Ted Quinn

Monday, June 20, 2011

Alta Lochridge, Joshua Tree's curiosity shopkeeper, was a jewelry maker, artist networker and sponsor to many recovering addicts. A visit to Alta's shop was like stepping into a magical world where you could find anything you needed and many things you didn't need but couldn't live without.

Alta's Curiosities was the treasure chest that provided the furnishings and accessories for Fred's Rancho de la Luna, from drive-in movie speakers (for monitoring the studio from the redwood hot tub) and an early Edison wax cylinder player (from the earliest days of recording, pre-gramophone) to cowboy lamps and coffee cups. The Rancho was an extension of Alta's museum of the outlived; filled with items from random estate sales and unpaid, emptied storage containers.

With the mystique of a fortuneteller and the intuition of a coal-miner's daughter, Alta loved nothing more than introducing her many friends to fellow artists and musicians. Her passing, 10 years ago, left a gap in the heart of Joshua Tree, but her legacy, including referring the original Crossroads owners to the site of the old Winners' Circle bar, is indelible. Alta took us to Pappy & Harriet's for the first time, when it was still a place of line-dancing cowboys, marines and aging long-haired bikers. Her whispered jewels of advice, delivered like a secret, ancient formula, included the desert wisdom of turning on the swamp cooler well before it got too hot outside, to beat the heatwave of summer afternoons.

One of her creations, a beautiful, glittery mermaid she transformed from an adult bookstore mannequin symbolized her own transformation from an abused child, to a biker with beloved husband and partner Bob, to a healer of broken spirits. On the day of her memorial the mermaid was paraded through town on the back of the flatbed where she always wanted to stage concerts. Her wish came true when Victoria Williams, the late Buzz Gamble, Fred Drake, and many others, sang in her honor on the back of that flatbed, then parked in Alta and Bob's magical junkyard at home where the overflow from their shop found a place among Airstream trailers, railroad ties and garden gnomes.

Alta left the desert on the first day of a long, hot summer, at the age of 60. 365 days later, on the last day of spring, 2002, Fred sat up on his second-hand couch, where so many visitors had slept, took a deep breath and joined Alta in the Mysterious Otherworld of Curiosities. A year apart, each of these sages of the high desert chose to beat the heat of summer, just before the swamp coolers were to be called upon.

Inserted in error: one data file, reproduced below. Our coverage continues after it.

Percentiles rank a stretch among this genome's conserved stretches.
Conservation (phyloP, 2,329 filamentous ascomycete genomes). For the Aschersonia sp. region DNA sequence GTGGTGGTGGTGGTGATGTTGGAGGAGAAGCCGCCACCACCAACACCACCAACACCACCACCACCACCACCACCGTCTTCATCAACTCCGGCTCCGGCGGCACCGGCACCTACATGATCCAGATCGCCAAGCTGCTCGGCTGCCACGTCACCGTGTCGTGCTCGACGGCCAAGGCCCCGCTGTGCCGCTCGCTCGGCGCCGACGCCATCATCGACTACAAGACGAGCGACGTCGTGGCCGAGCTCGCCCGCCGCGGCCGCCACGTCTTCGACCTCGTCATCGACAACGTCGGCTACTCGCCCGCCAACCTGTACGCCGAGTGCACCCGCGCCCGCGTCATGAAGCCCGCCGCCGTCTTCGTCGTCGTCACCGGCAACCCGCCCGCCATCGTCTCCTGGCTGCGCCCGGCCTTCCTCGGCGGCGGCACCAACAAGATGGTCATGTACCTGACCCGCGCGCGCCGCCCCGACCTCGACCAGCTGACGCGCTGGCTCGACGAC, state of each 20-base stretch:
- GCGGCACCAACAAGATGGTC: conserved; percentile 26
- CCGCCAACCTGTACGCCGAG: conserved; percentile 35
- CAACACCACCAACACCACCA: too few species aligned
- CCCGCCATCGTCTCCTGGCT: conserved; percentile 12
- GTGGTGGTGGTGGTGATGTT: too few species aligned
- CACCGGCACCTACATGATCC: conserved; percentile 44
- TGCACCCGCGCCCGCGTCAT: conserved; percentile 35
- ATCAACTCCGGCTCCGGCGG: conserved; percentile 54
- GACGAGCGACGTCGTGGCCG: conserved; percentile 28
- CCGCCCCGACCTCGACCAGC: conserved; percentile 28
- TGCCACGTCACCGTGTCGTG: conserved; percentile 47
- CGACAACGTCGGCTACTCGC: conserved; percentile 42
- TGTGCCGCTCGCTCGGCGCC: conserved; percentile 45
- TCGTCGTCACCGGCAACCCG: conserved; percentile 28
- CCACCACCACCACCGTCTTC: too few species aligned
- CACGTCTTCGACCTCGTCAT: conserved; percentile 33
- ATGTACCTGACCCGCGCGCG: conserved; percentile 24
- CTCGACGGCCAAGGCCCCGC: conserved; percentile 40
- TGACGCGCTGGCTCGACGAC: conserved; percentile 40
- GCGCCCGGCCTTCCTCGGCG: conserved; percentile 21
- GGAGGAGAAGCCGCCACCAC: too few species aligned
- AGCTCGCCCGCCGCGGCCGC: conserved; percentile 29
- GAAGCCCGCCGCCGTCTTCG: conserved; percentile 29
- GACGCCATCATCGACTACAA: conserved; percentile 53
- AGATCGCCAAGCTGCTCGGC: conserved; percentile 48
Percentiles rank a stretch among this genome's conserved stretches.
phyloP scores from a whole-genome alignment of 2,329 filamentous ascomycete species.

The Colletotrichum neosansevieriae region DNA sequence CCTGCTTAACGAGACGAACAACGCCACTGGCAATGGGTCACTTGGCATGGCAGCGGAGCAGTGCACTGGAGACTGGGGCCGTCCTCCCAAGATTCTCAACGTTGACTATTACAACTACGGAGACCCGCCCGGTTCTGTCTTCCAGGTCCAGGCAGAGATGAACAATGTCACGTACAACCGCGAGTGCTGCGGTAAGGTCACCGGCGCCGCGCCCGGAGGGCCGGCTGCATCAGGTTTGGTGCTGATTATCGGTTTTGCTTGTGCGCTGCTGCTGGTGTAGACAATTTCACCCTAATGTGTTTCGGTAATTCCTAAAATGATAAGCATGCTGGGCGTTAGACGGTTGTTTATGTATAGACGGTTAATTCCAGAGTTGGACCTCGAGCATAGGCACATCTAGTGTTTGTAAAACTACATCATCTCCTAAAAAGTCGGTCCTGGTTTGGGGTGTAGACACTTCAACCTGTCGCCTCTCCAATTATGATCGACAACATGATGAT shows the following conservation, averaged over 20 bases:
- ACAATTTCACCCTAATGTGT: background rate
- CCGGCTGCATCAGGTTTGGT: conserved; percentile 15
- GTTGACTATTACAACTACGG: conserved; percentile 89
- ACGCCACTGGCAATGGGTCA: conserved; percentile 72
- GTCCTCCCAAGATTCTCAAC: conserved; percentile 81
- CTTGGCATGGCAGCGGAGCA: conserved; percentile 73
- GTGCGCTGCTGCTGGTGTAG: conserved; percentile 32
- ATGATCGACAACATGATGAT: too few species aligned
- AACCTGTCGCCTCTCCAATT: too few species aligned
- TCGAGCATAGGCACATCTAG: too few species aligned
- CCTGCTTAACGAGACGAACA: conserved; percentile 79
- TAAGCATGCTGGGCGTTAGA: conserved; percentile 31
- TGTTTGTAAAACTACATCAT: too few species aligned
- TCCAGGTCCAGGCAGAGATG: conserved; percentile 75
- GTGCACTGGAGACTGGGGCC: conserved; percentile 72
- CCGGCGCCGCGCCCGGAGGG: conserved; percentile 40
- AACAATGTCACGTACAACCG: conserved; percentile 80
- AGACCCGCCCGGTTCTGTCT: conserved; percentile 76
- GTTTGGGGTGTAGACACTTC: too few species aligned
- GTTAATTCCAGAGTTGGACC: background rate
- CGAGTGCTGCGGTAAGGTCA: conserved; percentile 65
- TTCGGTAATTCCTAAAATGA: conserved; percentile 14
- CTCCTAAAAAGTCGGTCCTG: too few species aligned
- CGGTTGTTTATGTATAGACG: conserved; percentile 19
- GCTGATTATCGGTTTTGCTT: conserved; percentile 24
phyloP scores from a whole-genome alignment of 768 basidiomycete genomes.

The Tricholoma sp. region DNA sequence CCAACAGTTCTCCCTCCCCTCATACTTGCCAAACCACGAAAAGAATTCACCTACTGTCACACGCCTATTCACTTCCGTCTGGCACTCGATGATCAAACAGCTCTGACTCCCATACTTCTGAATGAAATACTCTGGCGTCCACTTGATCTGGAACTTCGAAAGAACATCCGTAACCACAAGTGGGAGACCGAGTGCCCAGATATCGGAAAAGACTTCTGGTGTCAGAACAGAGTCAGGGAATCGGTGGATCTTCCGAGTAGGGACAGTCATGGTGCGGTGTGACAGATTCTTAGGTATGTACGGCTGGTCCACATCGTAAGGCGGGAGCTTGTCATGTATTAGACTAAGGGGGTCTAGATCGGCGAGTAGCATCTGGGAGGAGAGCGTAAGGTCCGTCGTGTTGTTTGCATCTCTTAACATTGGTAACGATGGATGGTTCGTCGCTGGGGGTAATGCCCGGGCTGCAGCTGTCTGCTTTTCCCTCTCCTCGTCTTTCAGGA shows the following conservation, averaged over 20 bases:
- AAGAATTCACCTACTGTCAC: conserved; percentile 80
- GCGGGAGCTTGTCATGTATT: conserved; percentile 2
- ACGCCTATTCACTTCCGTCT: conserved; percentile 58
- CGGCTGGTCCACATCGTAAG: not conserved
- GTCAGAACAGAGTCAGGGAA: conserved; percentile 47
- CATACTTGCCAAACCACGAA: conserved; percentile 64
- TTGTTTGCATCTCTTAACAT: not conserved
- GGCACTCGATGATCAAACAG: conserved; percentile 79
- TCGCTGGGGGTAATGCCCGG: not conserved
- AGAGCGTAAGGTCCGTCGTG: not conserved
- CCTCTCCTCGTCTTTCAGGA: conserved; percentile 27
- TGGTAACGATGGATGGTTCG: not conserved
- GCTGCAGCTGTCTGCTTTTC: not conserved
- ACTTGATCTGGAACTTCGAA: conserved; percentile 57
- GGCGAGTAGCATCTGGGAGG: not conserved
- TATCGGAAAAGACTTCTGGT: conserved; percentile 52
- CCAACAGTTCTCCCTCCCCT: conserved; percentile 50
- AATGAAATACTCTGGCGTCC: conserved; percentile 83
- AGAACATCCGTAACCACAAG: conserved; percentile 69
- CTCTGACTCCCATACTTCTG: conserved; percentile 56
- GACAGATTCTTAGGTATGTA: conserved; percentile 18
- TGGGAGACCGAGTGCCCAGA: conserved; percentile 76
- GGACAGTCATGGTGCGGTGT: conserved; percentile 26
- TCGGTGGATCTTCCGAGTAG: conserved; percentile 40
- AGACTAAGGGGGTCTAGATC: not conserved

Signed prints of Marcia Geiger's portrait of Alta, above, will be available at Red Arrow Gallery on Saturday, July 2nd.

Ted Quinn

Friday, January 28, 2011
Hey, Fred...

Hope you and your dad are having a great birthday party in heaven, my friend.

We miss you and Charles, and think of you often.

Charles Drake 15 June 1932 ~ 24 November 2010

Sunday, June 20, 2010
Hey, Fred...

The cottonwood struggles on, still surviving the red dot fungus which has taken down so many others in the neighborhood. I need to get some lower limbs pruned.

The second annual JT gay pride event includes a "Fred Drake Stage," and Ted and Patti are playing a set of your songs. There's even been mention of some "Ask, Tell, Pursue" t-shirts. Your impact -- and music -- continue to reverberate.

Dave tends the Rancho with loving care, and it's full of your vibe, spirit, and stuff. All that is missing is you, our wonderful, irreplaceable friend...

Fred B.

Thursday, January 28, 2010






Wednesday, January 28, 2009
You would have loved the party Dave threw for New Year's, Fred. I hadn't been inside in many a moon, but it looks just as you left it. Your old compadres have a new earthlings? record out, and I'm looking forward to giving it a listen.

Ted threw an inaugural bash at the JT Saloon. Obama's ears remind me of you and your dad -- a sign of good character.

Sage has turned into a little man, running all over the place. You'd have been his favorite uncle, for sure.

Happy Birthday, Fred. Thanks for sharing so much with us...

Fred Burke

Thursday, June 19, 2008
The full moon rises over Joshua Tree. A crockpot full of chili bubbles in my kitchen.

Ted, Tony and friends just got done playing some Fred-written and Fred-inspired songs at Water Canyon. "Little Blue" and some great photos from the Rancho Missing Angel Juan party are gracing Ted's Myspace page, if you're a member. Hard to believe that shindig was fifteen years ago.

Tomorrow is the longest day of the year... I'd kill for a cigarette.

Fred B.

Archive Index

home | about | news | views | extras | friends | contact | fred

Hi-Desert Benefit for
New Orleans Musicians >